Open letter to folks who knew me when.

It’s 2014. The last tired days of 2014. I am no longer that soft, biddable girl you knew. I am no longer willing to go along to get along. I will no longer laugh if, when I’m at the water fountain, you tell me I can’t drink there because it’s whites only. I will no longer bite my tongue when you tell me Mick Jagger would be better looking without his nasty nigger lips. I will no longer bow my head at your command as if I owe you the freedom to touch my hair. I will no longer waste my breath educating you when you ask me why, if I wash regularly, my skin is still so dark.

It’s 2014. It’s 2014, and we are all grown up now. And I have grown into a woman who speaks when she has words, who believes in the value of that speech and refuses to clog her throat choking down all the things she’d like to say. I have grown into a woman who won’t let her voice be taken. I will say what is in my mind, what is in my heart, what is burning through the lining of my stomach after so many years of holding my tongue to make nice.

It’s 2014, and I am tired. More tired than 52 years warrants, tired like almost 400 years of rape and murder, like 400 years of holding my tongue, swallowing my truth, waiting my turn, waiting for the society I live in to finally-and-for-all accept that I am here, that I am who this history has made me and who I have made myself, that I am worthy, that I can think, that I have a heart full of love, that I am beautiful, that I’m not going anywhere.

It’s 2014, and I am not going anywhere. I won’t be put down, I won’t be made small. I will take up every inch of the space that I need. And then I will take the inches and feet and miles of space that I want.

Michael Brown is dead, and I can’t change that. Darren Wilson will never have to pay for killing Michael Brown, and I can’t change that. But I can honor Michael Brown, I can honor Tarika Wilson, Eric Garner, Eleanor Bumpurs, Ramarley Graham, John Crawford III, Tamir Rice, Kimani Gray, Oscar Grant, Yvette Smith, Sean Bell, Amadou Diallo. I can honor all of those lost by being here, by opening my mouth, by saying their names, by remembering, by taking up space, by being the truth of the Angry Black Woman. Because I am angry, angrier than I am tired, angrier than I am sad. I am angry, and you don’t know me angry. You only know my smile, my shyness, my willingness to let you be right, to let you go first.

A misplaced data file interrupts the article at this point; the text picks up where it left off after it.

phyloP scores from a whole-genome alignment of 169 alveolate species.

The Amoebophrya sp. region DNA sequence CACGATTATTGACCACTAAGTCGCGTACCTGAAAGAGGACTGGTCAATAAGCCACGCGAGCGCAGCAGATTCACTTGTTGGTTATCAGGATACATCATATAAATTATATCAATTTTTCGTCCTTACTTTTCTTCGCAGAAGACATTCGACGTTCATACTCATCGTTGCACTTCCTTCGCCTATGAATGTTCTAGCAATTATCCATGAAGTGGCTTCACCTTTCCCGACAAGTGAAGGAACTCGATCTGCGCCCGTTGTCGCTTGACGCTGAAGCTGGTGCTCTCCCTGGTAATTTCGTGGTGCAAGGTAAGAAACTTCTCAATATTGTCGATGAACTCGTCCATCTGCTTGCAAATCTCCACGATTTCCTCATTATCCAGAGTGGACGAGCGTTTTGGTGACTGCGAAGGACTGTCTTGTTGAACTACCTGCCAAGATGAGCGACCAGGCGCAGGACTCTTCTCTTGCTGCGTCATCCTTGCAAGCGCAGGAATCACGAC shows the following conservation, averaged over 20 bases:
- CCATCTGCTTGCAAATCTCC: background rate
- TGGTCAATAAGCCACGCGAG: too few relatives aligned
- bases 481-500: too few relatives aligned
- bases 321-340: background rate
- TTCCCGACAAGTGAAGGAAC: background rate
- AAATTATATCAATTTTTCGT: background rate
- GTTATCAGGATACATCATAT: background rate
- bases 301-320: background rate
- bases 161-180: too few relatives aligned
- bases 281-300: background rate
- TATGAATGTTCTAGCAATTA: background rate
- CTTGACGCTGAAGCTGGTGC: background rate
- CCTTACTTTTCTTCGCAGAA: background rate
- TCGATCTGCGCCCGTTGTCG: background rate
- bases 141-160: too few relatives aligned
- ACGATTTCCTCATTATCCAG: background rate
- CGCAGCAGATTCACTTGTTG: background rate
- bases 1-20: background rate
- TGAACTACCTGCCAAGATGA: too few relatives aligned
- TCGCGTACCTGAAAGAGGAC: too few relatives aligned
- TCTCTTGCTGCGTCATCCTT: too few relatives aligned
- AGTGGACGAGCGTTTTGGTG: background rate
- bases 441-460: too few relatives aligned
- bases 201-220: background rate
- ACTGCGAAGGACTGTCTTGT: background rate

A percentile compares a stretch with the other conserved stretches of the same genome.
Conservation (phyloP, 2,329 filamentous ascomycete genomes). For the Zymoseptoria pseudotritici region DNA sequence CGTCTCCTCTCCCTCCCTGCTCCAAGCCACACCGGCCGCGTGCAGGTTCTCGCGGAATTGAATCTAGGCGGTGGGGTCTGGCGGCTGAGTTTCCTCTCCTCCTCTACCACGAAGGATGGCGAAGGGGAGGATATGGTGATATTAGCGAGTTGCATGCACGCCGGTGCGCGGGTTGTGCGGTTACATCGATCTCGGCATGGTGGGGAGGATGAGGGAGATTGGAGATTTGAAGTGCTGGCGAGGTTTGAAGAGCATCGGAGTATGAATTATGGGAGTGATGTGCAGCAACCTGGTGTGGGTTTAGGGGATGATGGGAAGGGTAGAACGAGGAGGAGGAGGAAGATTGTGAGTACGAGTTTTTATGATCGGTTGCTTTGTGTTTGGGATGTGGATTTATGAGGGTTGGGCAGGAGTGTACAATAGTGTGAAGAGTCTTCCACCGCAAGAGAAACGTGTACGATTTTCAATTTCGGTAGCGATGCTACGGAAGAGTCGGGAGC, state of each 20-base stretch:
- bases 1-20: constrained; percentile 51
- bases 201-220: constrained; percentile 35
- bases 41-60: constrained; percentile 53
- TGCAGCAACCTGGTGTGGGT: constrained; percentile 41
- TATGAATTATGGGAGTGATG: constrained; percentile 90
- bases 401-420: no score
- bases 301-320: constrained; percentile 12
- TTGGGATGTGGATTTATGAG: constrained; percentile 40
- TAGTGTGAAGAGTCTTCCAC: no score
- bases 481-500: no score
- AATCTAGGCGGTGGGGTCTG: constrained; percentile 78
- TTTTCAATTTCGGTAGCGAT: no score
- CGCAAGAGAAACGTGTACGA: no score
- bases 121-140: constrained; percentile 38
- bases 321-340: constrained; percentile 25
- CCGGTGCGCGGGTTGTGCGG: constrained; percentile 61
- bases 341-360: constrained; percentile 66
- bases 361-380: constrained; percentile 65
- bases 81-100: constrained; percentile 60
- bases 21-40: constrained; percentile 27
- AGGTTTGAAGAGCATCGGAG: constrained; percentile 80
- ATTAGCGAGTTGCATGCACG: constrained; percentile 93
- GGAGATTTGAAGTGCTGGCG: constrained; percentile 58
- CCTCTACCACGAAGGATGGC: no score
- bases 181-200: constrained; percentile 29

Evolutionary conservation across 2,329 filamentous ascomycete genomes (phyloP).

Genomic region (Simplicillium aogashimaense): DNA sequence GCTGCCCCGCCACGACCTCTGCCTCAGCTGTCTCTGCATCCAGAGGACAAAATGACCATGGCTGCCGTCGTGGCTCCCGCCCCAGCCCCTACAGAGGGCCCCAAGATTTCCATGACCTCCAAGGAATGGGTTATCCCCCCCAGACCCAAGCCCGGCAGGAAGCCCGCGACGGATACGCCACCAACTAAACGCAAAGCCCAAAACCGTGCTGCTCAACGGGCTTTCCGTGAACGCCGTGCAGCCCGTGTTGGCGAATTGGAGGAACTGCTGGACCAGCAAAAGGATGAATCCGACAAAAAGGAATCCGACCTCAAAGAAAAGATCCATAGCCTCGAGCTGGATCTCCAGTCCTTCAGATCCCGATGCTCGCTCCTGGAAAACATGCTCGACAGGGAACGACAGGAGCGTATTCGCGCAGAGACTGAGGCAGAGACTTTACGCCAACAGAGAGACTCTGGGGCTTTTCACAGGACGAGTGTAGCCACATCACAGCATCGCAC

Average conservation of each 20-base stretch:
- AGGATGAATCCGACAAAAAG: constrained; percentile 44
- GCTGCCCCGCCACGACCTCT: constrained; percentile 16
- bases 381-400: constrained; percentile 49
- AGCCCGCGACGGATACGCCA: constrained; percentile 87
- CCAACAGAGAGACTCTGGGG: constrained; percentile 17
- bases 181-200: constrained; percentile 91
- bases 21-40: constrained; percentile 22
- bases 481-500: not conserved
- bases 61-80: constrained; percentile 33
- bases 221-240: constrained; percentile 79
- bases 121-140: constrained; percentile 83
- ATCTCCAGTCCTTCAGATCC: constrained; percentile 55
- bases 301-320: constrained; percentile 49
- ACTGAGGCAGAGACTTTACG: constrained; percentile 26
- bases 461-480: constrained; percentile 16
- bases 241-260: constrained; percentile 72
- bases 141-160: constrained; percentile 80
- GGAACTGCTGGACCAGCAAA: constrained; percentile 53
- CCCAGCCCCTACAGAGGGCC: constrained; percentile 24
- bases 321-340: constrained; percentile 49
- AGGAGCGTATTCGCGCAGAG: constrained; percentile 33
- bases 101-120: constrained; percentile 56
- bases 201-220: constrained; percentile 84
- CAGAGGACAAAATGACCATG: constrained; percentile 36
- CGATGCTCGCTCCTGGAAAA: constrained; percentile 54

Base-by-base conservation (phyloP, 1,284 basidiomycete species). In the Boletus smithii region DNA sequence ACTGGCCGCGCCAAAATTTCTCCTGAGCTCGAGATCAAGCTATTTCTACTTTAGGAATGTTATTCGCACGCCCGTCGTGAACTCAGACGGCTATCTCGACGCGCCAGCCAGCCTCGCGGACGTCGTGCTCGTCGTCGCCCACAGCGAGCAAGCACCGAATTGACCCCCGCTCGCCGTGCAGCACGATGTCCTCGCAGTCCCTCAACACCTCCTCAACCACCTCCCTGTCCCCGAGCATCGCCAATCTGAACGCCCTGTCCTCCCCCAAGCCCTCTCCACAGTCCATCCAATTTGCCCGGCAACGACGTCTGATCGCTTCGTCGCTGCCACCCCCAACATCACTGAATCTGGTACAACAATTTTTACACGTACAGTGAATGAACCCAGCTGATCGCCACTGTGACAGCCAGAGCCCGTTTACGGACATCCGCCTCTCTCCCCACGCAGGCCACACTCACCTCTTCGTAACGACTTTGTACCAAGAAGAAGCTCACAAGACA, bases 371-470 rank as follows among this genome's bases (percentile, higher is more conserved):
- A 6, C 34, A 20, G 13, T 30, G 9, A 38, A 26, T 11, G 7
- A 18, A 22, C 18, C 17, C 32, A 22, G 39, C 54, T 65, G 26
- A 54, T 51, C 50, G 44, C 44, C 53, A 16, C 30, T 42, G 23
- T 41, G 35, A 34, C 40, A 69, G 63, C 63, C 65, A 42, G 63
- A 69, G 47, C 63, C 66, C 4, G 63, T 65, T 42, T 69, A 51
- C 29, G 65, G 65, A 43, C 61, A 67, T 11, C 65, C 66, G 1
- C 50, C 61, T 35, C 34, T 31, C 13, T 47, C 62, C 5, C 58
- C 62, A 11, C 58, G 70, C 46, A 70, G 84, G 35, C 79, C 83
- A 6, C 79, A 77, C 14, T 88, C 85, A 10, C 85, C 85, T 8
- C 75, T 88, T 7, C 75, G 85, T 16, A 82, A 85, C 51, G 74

It’s 2014, and that girl doesn’t live here anymore.

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14 thoughts on “Open letter to folks who knew me when.

    1. That’s how it feels to me, too, Tara. My response this time — though it began with tears — feels very different. Different in my body, different in my heart. It feels articulate rather than numb and speechless. It’s a change I welcome.

  1. woaca2008

    Powerful, yes, and the world, the white world, has to not only understand but respond appropriately, i.e., to correct what has been, what is, so wrong in this country. I will do what I can.

  2. The old Stacie was nicer but impenetrable. I like this one better even when she makes me wince. I send my love and condolences as I try to imagine what it was like to feel a thousand times sadder, angrier and more frustrated than I did as I watched Darren Wilson explain why he murdered Michael Brown.

    1. Thanks, Maureen. It’s interesting: I was thinking of a very specific group of folks who knew me when … and they are people who knew me a LONG time ago. But I guess I am becoming someone different even for people who know me now. I’ll have to think about that.

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